Nonfiction November Wrap-Up
First of all, I want to mention that I read FOUR nonfiction books for pleasure during Nonfiction November. One of those was the Nonfiction November “readalong,” The Restless Sleep: Inside New York City’s Cold Case Squad by Stacy Horn. It turns out that the other three are the kinds of things I read to prepare for teaching anyway, as they all concern education and poverty and opportunity. Win! Those titles are The Short and Tragic Life of Robert Peace by Jeff Hobbs and Hold Fast to Dreams by Beth Zasloff and Joshua Steckel. And just this weekend I read Radical Equations: Math Literacy and Civil Rights by Robert P. Moses and Charles E. Cobb, Jr.
One thing I noticed about these three books together is that they are authored by different kinds of stakeholders in public education: an ordinary citizen, a teacher, and a reformer. If we were in one of my classes, we might discuss how these different positions affected the writing of these books.
Last Week and the Week Ahead
I managed to do quite a bit of reading over the holiday weekend. In addition to Radical Equations, I read Everything I Never Told You by Celeste Ng, which is a book that is receiving all kinds of buzz.
I also read This One Summer by Jillian Tamaki and Mariko Tamaki. That one is a YA graphic novel (my first!).
I’ll post reviews of those two books later this week. I have also started Hilary Mantel’s An Experiment In Love, which came from last week’s stack.
My inlaws are arriving this week for a visit, so I’m not sure how much reading I’ll get done. But here is this week’s pile of intentions:
1) I’m excited to return to The Empathy Exams by Leslie Jamison, which I started earlier in the year but need to finish.
Beginning with her experience as a medical actor who was paid to act out symptoms for medical students to diagnose, Leslie Jamison’s visceral and revealing essays ask essential questions about our basic understanding of others: How should we care about each other? How can we feel another’s pain, especially when pain can be assumed, distorted, or performed? Is empathy a tool by which to test or even grade each other? By confronting pain—real and imagined, her own and others’—Jamison uncovers a personal and cultural urgency to feel. She draws from her own experiences of illness and bodily injury to engage in an exploration that extends far beyond her life, spanning wide-ranging territory—from poverty tourism to phantom diseases, street violence to reality television, illness to incarceration—in its search for a kind of sight shaped by humility and grace.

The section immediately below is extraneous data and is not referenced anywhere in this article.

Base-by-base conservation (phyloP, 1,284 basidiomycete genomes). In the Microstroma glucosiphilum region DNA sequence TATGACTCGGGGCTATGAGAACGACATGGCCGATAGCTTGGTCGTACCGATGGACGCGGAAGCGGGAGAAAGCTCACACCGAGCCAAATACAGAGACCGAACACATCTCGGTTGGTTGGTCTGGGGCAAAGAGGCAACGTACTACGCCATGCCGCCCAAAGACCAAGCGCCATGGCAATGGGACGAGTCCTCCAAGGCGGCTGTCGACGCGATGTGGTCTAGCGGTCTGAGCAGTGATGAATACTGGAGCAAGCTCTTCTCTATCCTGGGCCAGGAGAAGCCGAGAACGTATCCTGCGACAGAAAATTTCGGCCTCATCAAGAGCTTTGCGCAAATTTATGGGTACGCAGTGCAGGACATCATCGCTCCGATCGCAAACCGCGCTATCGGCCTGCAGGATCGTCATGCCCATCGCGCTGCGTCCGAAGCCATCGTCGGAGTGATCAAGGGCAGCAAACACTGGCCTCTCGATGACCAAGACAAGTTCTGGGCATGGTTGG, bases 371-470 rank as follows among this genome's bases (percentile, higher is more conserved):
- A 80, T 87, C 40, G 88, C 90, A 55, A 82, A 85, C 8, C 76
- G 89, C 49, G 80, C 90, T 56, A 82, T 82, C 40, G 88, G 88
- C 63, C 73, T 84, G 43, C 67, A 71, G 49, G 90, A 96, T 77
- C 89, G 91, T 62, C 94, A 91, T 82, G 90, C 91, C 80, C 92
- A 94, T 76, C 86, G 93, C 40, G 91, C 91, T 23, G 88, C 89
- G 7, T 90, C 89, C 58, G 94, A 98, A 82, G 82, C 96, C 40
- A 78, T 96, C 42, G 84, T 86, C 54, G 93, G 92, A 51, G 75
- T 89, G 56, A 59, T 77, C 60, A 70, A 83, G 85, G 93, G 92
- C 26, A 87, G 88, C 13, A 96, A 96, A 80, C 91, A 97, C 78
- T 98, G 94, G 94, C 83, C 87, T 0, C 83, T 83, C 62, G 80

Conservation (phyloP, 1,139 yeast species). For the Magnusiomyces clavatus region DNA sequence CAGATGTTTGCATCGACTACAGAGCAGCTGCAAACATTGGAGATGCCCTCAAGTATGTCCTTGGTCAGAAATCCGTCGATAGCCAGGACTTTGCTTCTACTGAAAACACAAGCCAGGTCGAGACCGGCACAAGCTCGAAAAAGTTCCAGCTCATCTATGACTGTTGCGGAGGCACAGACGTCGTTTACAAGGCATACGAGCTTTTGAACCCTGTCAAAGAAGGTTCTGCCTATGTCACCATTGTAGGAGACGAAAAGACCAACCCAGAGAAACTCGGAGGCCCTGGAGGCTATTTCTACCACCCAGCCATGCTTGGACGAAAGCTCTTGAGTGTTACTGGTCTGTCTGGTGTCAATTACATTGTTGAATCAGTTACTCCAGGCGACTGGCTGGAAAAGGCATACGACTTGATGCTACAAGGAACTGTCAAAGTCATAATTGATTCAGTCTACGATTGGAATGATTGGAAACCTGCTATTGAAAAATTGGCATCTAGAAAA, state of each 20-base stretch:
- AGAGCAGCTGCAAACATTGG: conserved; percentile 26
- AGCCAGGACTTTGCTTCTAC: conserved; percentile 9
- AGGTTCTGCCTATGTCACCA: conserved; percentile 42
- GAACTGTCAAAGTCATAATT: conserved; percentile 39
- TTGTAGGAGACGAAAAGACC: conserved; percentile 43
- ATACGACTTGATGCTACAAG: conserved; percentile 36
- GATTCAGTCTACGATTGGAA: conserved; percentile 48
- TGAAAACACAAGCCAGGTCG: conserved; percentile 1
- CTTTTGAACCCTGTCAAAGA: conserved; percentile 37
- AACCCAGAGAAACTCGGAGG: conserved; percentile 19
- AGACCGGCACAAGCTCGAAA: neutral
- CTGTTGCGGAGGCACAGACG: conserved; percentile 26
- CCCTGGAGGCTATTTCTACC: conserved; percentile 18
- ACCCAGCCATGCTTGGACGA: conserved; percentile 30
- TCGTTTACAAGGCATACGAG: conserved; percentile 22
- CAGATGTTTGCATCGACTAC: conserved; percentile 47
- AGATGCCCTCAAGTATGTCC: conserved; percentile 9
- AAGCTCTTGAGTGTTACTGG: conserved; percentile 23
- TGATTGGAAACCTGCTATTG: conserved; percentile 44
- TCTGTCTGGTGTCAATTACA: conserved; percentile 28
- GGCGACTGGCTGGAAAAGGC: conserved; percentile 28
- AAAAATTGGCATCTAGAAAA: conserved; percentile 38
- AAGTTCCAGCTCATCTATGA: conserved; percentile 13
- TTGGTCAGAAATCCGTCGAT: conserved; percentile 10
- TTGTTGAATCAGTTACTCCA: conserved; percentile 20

Twenty-four years after her first novel, Housekeeping, Marilynne Robinson returns with an intimate tale of three generations from the Civil War to the twentieth century: a story about fathers and sons and the spiritual battles that still rage at America's heart. Writing in the tradition of Emily Dickinson and Walt Whitman, Marilynne Robinson's beautiful, spare, and spiritual prose allows "even the faithless reader to feel the possibility of transcendent order" (Slate). In the luminous and unforgettable voice of Congregationalist minister John Ames, Gilead reveals the human condition and the often unbearable beauty of an ordinary life.
3) And finally, it’s hard to resist a book with blood splatter on the cover. I just received This Is The Water by Yannick Murphy from the library. I can’t remember why I requested this or who recommended it, which seems to happen to me a lot.
From Yannick Murphy, award-winning author of The Call, comes a fast-paced story of murder, adultery, parenthood, and romance, involving a girls' swim team, their morally flawed parents, and a killer who swims in their midst.
One last thing – the candles! On Wednesday I will be attending a fundraiser for First Book—Seattle at the Glassybaby hot shop.
If you’re in Seattle, this is a terrific event, with the proceeds bringing brand new books to local kids. If you’re not in Seattle, you can get involved with First Book by checking out their national website.
You might have seen First Book President and Co-Founder Kyle Zimmer receive the Literarian Award at the National Book Award ceremony last month. She has been instrumental in the efforts to promote the publication of diverse authors and storylines in children’s literature.
*It's Monday! What Are You Reading is hosted by Book Journey.